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Feds closed probe into 3 Saudi nationals suspected of helping 9/11 hijackers

The FBI closed the investigation on May 27 after re-examining the case file in 2019 and 2020, according to a newly released document.
The Rubble of the World Trade Center on September 12, 2001.
Firefighters walk through the rubble of the World Trade Center on Sept. 12, 2001.Porter Gifford / Corbis via Getty Images

Two decades after 9/11, federal investigators earlier this year formally closed their investigation into three Saudi nationals suspected of helping two hijackers prior to the attacks, according to a previously classified FBI document released by the Justice Department Thursday.

The three men were identified as Fahad Al-Thumairy, Omar Al-Bayoumi, and Musaed Al-Jarrah. According to the document, they allegedly provided or directed others to provide Nawaf al-Hazmi and Khalid al-Mihdhar with “assistance in daily activities, including procuring living quarters and assistance with assimilating into Southern California.”

Prior to closing the investigation on May 27, the FBI says it re-examined the case file in 2019 and 2020 “to identify any missed leads, opportunities, or investigative actions which may advance the case.” That effort, the FBI document says, included re-interviews of various individuals located throughout the United States. 

“No additional information was obtained as part of those interviews and no material contradicting statements were made as compared to the initial interviews,” says the document.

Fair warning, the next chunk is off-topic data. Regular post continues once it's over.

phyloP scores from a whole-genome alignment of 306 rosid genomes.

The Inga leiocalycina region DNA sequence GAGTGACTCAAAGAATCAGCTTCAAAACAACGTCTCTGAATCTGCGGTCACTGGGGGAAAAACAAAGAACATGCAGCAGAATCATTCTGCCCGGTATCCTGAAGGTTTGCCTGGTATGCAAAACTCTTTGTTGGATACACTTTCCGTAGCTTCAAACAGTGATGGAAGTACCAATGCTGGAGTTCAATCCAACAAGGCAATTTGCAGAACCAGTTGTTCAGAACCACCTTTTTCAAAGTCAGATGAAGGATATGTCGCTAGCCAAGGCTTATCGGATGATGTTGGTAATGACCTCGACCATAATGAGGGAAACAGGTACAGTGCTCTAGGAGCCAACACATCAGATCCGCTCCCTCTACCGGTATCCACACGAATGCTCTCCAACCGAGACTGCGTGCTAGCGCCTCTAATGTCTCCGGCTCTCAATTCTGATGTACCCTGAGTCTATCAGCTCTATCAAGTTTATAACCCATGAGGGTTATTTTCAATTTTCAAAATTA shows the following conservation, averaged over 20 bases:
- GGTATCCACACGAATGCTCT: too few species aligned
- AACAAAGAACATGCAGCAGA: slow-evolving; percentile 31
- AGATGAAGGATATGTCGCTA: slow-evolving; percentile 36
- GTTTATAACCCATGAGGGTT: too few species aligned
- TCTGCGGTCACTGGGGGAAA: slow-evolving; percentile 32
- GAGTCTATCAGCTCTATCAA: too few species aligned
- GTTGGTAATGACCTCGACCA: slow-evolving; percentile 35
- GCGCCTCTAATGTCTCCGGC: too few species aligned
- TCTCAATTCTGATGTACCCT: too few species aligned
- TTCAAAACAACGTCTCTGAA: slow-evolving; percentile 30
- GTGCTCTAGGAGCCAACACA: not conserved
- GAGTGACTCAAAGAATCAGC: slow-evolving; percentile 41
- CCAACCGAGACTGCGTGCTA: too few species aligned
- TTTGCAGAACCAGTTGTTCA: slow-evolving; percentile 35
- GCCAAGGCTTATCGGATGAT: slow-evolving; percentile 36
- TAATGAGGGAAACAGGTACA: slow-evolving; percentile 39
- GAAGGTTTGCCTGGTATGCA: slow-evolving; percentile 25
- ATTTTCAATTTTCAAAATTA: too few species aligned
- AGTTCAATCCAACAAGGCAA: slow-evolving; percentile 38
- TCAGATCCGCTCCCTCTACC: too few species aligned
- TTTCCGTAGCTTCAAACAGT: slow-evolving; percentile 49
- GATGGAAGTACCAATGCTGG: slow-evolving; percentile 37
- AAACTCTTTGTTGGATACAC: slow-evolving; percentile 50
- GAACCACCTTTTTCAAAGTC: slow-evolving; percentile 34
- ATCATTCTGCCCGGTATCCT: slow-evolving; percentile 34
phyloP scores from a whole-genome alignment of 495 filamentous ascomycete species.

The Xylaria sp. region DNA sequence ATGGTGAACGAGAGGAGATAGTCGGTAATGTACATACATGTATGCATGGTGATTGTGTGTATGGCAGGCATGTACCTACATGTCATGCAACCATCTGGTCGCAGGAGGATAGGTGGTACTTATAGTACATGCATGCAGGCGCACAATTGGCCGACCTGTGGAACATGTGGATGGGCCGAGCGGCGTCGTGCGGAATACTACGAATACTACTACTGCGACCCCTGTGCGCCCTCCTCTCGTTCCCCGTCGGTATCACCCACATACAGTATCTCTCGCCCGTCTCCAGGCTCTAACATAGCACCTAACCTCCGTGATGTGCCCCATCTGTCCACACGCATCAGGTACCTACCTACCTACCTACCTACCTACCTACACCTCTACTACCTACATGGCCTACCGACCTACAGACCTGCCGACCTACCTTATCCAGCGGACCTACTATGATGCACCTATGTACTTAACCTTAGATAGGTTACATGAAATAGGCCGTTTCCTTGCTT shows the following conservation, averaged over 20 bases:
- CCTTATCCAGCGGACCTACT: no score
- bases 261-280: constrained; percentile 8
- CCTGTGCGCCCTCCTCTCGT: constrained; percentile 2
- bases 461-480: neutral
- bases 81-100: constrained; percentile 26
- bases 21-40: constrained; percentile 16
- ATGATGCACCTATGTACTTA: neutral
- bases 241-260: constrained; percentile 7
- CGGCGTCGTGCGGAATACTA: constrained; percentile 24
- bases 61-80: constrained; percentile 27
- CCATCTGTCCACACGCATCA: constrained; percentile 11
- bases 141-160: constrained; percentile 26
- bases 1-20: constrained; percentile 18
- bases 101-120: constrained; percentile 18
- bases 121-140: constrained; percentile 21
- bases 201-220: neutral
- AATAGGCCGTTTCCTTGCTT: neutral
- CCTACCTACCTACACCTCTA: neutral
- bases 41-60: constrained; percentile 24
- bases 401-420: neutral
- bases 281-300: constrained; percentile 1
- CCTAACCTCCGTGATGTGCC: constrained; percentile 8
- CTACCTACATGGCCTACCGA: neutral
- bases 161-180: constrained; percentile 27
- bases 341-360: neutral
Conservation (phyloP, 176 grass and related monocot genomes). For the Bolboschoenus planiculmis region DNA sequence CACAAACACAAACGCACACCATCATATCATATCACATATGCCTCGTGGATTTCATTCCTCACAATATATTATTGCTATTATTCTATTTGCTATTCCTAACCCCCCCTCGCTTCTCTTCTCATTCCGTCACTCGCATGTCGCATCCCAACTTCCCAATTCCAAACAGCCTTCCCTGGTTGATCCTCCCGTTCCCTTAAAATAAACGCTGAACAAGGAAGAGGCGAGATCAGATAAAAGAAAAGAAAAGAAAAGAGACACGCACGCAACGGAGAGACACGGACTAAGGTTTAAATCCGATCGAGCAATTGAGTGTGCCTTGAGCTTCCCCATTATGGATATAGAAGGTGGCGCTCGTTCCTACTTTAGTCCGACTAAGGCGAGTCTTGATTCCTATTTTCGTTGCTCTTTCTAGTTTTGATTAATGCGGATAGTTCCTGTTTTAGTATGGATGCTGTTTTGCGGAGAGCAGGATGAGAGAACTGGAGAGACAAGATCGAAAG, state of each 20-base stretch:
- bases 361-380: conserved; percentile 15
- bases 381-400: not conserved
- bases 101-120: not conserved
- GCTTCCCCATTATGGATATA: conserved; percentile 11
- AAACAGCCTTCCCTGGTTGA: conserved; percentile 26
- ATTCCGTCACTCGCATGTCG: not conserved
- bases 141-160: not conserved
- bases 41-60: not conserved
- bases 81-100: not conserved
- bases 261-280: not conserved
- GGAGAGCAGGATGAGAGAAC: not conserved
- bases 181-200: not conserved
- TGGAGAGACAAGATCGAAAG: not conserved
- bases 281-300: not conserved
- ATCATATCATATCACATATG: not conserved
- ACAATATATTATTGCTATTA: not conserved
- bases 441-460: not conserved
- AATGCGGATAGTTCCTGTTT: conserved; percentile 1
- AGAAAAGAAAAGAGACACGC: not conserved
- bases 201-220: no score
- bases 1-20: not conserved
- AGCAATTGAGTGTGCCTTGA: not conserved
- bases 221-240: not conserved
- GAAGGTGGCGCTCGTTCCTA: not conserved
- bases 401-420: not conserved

“After nearly twenty years after the attack, the FBI has not identified additional groups or individuals responsible for the attack other than those currently charged which is consistent with the final conclusion of the 9/11 Commission Report,” the document adds.

The FBI document says that federal prosecutors for the U.S. Attorney’s Office for the Southern District of New York concurred with the decision and both agencies agreed that they would reopen the investigation if any new “derogatory” or other pertinent information came to bear. 

The closing of the probe, known as Operation Encore, was not previously reported or known publicly. 

The three men are no longer in the U.S., according to the documents released Thursday. 

Al-Thumari and Al-Bayoumi are named in a lawsuit by 9/11 families accusing the Saudi government of being complicit in the attacks.

Lawyers for the two men declined to comment, citing the pending litigation. Al-Jarrah could not be reached, and it was not clear if he had a lawyer.

The FBI document was released alongside nearly 700 other pages of records about the FBI’s efforts to investigate the 9/11 attacks. 

The documents were released as a result of efforts by the families of 9/11 victims to gather more information about any possible Saudi Government involvement or support for the attacks. They represent the second set of classified documents released by executive order by President Biden. 

The Saudi government has long denied having had any role in the attacks.

Ahead of the first release of classified documents, the Saudi Embassy in Washington said that it welcomed the full declassification of records to “end the baseless allegations against the Kingdom once and for all.”